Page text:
If that doesn't work, mix up the hydrogen peroxide with some liquid dishwashing detergent. Use a ratio of about 2 parts peroxide to 1 part dishwashing detergent. Use the method above for sponging and blotting. Then use a final rinse of plain, clean water. Blot well.

Don't let red wine stains ruin an expensive carpet or rug.
Don't let red wine stains ruin an expensive carpet or rug.

More Tested Ways to Remove Wine Stains From Carpet

I know someone that keeps a cheap bottle of white wine handy to remove red wine stains. She says it works every time, on either carpet or fabric. She just blots up the stain first as best as she can. Then she pours white wine directly over the red wine stain. Don't get it too wet it if it's carpet. Then she blots up the white wine. If it's washable, she then throws it in the washer. If not, she finishes by blotting with clean water.

I have a friend who swears that shaving cream foam is the best way to remove red wine stains from carpet. Just point the shaving cream directly over the red wine stain. Then use a plastic spatula to lift away the wine by gently scraping it off. Rinse with cold water for a clean, stain free carpet! But I have never seen it done, so I don't know how well it works.

How to Remove Red Wine Stains from Clothing and Other Fabrics

There is an excellent way to remove red wine stains from clothing or other fabric, if it is shrink resistant. Heat milk to the boiling point, then turn off the heat. Add the fabric with the wine stain to the pot of milk. Let it sit in the milk for a few minutes. Then remove the item and wash as usual. This should remove the red wine stain completely.

An easier way to remove wine stains from clothing, tablecloths, or other washable fabrics is this: Blot the stain as quickly as possible. Then use club soda and sponge the stain. Use warm water if no club soda or carbonated water is available.

Hold the stained fabric tightly over a metal bowl or pan. Then pour boiling water over the stain. This takes two people. Be careful and protect your hands, arms and face in case of splashes.

Wash it normally immediately after doing this. Check it after washing. You may have to repeat the procedure to completely get the wine stain removed. This method should remove white or red wine stains from most fabrics.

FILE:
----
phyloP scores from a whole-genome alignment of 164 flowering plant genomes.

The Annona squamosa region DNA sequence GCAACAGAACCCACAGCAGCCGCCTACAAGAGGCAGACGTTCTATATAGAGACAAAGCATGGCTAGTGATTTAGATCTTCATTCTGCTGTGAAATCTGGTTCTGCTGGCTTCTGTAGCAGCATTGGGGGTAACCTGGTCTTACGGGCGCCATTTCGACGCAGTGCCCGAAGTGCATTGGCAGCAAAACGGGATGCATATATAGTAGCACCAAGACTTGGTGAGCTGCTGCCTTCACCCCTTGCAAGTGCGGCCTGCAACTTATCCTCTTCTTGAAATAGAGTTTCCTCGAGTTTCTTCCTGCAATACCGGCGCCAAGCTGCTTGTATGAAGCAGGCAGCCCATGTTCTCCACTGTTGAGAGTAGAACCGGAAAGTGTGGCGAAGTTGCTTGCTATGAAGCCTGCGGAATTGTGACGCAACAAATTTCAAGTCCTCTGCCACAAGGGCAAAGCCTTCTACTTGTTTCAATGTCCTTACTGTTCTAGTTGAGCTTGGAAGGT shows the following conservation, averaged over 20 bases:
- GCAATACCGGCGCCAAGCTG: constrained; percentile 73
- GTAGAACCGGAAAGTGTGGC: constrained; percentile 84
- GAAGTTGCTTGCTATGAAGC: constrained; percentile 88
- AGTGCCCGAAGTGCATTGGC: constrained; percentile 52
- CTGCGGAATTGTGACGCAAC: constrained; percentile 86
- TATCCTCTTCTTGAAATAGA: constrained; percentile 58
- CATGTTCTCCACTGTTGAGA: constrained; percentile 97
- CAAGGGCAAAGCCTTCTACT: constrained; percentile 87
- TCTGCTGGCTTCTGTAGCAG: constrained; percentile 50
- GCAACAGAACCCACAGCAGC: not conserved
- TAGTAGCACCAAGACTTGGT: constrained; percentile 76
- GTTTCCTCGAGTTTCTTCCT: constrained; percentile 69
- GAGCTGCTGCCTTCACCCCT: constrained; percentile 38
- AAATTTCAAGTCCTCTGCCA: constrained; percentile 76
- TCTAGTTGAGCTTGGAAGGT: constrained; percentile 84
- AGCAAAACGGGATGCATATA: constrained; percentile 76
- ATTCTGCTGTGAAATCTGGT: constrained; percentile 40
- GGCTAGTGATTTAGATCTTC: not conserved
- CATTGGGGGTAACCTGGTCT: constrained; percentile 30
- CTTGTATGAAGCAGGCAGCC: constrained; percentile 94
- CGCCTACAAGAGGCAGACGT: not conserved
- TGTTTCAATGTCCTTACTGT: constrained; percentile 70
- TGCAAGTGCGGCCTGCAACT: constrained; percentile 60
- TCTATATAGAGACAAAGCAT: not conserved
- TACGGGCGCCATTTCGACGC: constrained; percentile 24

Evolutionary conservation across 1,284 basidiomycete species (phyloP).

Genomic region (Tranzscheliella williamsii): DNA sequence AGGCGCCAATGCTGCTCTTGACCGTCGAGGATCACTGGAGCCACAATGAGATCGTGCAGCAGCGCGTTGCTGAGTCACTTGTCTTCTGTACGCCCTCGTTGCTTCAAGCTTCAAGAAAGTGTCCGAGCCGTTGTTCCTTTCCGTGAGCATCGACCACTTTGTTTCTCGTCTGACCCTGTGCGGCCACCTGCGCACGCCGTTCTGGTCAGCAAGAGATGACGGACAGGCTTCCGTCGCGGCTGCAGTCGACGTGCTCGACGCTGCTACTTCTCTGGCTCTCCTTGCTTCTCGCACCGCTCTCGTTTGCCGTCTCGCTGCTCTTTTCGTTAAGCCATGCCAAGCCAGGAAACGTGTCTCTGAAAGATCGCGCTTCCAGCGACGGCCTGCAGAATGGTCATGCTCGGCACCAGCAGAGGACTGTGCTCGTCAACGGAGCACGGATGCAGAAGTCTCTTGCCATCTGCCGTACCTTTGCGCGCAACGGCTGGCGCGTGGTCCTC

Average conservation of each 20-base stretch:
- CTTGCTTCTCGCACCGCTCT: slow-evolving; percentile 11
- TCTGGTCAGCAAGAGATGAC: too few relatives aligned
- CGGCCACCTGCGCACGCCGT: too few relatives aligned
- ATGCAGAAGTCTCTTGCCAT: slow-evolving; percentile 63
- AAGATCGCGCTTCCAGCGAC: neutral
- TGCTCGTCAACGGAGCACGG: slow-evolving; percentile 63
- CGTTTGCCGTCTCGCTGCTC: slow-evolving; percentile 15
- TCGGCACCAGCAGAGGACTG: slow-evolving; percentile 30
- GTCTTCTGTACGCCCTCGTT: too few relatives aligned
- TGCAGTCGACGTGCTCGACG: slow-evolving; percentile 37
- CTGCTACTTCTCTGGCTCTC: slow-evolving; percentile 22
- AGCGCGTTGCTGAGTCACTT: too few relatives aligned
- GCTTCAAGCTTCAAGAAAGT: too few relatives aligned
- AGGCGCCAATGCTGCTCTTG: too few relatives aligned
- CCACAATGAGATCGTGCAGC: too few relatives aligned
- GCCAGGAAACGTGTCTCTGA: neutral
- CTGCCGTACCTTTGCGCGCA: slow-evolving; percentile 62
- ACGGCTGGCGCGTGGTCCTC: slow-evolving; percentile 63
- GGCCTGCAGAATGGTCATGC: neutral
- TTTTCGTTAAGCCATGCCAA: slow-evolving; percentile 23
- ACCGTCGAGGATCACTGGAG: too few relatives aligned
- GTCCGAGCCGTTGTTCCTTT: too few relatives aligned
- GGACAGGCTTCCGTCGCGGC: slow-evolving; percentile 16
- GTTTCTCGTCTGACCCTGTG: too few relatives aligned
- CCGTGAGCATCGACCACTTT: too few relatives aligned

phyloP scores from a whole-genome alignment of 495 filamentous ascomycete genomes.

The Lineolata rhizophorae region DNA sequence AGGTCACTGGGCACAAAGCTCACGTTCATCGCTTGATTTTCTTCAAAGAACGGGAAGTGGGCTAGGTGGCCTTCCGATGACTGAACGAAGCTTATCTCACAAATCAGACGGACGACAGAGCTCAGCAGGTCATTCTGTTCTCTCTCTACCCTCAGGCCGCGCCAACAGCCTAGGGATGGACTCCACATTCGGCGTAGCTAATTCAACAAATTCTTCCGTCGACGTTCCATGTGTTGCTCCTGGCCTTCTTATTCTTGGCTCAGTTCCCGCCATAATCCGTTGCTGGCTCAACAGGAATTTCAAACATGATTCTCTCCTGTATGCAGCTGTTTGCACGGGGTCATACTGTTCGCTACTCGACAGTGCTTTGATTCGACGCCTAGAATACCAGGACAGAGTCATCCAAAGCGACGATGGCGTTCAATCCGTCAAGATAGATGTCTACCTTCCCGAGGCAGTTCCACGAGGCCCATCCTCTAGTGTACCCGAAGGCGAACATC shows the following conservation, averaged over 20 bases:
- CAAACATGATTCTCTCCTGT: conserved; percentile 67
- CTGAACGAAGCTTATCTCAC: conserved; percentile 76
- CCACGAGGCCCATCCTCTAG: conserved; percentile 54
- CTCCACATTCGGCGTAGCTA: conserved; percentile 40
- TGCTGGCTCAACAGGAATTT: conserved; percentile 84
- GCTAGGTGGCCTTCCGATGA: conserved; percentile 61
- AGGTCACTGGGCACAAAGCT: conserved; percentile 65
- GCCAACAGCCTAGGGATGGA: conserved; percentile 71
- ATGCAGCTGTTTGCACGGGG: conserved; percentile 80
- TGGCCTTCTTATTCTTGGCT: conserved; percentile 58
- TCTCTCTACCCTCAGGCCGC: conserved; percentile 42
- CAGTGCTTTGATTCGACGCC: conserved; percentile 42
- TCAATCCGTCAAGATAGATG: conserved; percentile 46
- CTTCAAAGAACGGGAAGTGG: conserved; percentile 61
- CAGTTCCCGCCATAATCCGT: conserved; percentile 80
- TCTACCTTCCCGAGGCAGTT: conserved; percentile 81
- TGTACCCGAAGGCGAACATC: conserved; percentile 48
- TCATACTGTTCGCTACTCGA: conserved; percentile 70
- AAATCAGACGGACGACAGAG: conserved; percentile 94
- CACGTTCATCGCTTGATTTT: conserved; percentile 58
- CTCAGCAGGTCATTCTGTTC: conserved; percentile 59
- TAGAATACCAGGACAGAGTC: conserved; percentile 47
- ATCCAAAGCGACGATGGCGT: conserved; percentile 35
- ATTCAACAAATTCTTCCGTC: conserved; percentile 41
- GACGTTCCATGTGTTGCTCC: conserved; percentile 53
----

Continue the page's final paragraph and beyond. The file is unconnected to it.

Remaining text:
Remove Wine Stains From Upholstery and Non-Washable Fabrics

For non-washable fabrics and cloth furniture, you follow the same steps that you use to remove red wine stains from carpet above. Basically, blot the stain well. Spray the stain with club soda or carbonated water. Blot well again. Keep repeating until the stain is gone or no more of the stain will lift. Then spray with plain water. Blot dry.

If the stain persists, try blotting it with water with a couple of drops of liquid dish detergent added that contains no bleach. Spray it on and blot it off. Repeat until the stain is gone. Finally, rinse with plain water and blot well. Keep spraying the rinse water and blotting until you have removed all of the detergent from the fabric.

For extremely stubborn wine stains on non-washable fabrics or upholstered furniture, try the above steps first. Then spray with hydrogen peroxide. Let it sit on the wine stain for a few hours. Spray with more hydrogen peroxide and blot well. Rinse with water. Blot dry. The red wine stain should be removed.

Using hydrogen peroxide should be a last measure, as the hydrogen peroxide could bleach the fabric. So, decide which is worse- the stain or a bleached out spot. You can test an inconspicuous area first to see the results.

How to Remove Red Wine Stains from Carpet and Other Surfaces Comments 4 comments

andrebreynolds profile image

andrebreynolds 5 years ago

Wow very informative, thanks for sharing.


TycoonSam profile image

TycoonSam 4 years ago from Washington, MI

Very informative hub. I've used the soda water method and the white wine method. Both work.


marty 4 years ago

great information on carpets. Thanks for sharing.

http://www.floorworld.com.au/floors_ringwood.php


Glass-Jewelry profile image

Glass-Jewelry 3 years ago from Presezzo, Italy

were years that I wanted to meet someone to give me some tips on how to remove wine stains from my white table cloths that I use for lunches and dinners. Thank you very much, I will try this weekend to practice your valuable advice!